7 Tips To Stop Your Digital Addiction In 2018

2018 is the time to get social in real life and stop hiding behind screens. Let’s stop the UK digital addiction taking over.  For many the first thing they do when they wake up and last thing at night is checking their phone. The figures are alarming, the average person checks their phone 200 times a day, that’s once every six and a half minutes. While 73% of Brits say they’d struggle to go a day without checking their phone or computer and one in four people spend more time online then they sleep!

It’s time to stop your digital addiction! It can wreak havoc on your mental health, attention span and productivity levels. Here are our top tips to ditch the screens.

1. Digital mindfulness 

Firstly be honest about how addicted you are to technology and the impact it is having on your life. Be realistic about how much time you are wasting online and the impact it is having and set some new goals.

2. Food not phones

Unplug your phones at meal times and ban tech when you go out to eat.

3. Quality digital time

Limit your screen time to when it is really going to add value and try to limit the access at  times it distracts you

4. Techless Bedroom

Make your bedroom a tech-free zone it will help with sleep, and if this is too dramatic a move stop using your phone an hour before bed so that you get time to relax.

5. Go tech free

Leave you tech at home/out of sight on weekends, holidays, 2-3 hours a day, set yourself time to be free of all tech and focus on the real world. Gradually build up the time, set yourself some goals.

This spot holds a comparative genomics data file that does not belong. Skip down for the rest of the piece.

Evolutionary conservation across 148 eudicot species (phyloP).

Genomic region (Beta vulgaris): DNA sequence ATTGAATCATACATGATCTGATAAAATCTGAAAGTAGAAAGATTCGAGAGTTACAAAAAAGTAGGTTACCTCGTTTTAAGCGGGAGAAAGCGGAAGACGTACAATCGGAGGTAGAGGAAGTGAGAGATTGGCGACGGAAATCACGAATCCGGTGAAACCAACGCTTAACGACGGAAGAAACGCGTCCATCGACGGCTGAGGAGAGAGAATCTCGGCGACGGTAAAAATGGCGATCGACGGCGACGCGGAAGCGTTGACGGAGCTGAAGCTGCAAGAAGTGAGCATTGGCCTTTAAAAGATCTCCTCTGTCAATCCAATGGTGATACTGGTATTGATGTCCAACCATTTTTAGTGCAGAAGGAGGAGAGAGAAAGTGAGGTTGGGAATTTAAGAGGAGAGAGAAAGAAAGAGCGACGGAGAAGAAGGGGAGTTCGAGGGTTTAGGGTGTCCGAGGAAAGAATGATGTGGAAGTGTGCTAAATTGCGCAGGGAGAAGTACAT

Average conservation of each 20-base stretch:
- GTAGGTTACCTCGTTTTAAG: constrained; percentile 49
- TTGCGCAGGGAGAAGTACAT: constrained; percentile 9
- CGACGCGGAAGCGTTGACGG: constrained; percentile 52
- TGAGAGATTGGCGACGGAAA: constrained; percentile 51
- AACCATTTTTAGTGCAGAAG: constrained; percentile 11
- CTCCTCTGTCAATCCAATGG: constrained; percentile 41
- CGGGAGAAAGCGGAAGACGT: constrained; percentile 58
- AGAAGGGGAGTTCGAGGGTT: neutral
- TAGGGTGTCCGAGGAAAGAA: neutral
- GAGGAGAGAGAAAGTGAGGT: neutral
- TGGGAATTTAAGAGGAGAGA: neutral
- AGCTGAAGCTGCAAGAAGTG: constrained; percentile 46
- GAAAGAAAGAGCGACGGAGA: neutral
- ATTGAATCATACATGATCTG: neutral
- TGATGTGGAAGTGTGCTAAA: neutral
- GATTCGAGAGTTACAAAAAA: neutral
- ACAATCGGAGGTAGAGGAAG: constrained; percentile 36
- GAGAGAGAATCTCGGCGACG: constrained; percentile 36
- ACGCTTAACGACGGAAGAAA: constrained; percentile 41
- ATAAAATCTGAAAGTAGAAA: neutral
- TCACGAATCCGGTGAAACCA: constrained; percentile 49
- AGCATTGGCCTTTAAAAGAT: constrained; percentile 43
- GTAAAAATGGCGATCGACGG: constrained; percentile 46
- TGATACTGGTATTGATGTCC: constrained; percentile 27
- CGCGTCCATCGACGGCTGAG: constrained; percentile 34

6. Focus on the real world

Real people, real connections, with eye contact.

7. Get a detox friend

Just like exercise and diet it is easier with family and friends, all agree not to use phones at meals, create new shared social habits

The backlash against addictive social media is set to grow in strength in 2018.  More and more people are every age are speaking out against the negative impact of technology on our mental health. Rather than making you feel connected, many of us are finding that our iPhones and tablets are actually affecting our health, often impacting sleep, self confidence and our overall well being.  My daughter Megan, aged 16 captured it well in this poem:

I think I need a break

I’m not quite sure how long that’ll take

From this entrapment of constantly sharing

Hours of scrolling and not really caring.

My addiction to constant stimulation.

Is doing nothing other than alienation.


I have 756 friends on Facebook

Yet I am so incredibly lonely

So I need you please to show me

How it is this social media fixation

Is only resulting in further isolation.


Staring at this iPhone screen,

Realises a sweet dose of dopamine,

Counting likes and feeling validation

Is now simply just an expectation

Of being controlled by technology

Making us question our own psychology.


Instagram may create a sense of inclusion,

But for once, step away from the illusion,

The life you see on your screen is just a delusion,

We look up from our phones in a state of confusion

When our iPhone battery finally dies

And we realise, we have to socialise.

It means we will have to actually engage

Not just stare at each other’s Instagram page.

The struggle we have lies in-between

Looking into their eyes, or their name on a screen.

I am missing that social interaction,

I am craving a real human reaction,

Instagram likes do not provide satisfaction.


We live in a pretend world of self-promotion

Where we share all our best bits, but leave out the emotion.

Endless amounts of manipulated photos,

Our private life that we overexpose,

An impulse to compete with these lifestyles,

To pose and pose and fake the smiles.


I hate the sound of a busy tube

Because it is silent

We don’t talk on the train

From fear of looking insane.

Interaction with our own kind

Has now become so utterly blind.


I am being caught up in the net

it only fills me with regret, that our

Our human connection has been hacked,

Hours together without eye contact.


I think I need a break,

I’m not quite sure how long it’ll take

But I need to finally disconnect,

To see the present perfect

From now on I will not just follow the hype,

I’ll give you my love, not just my like.


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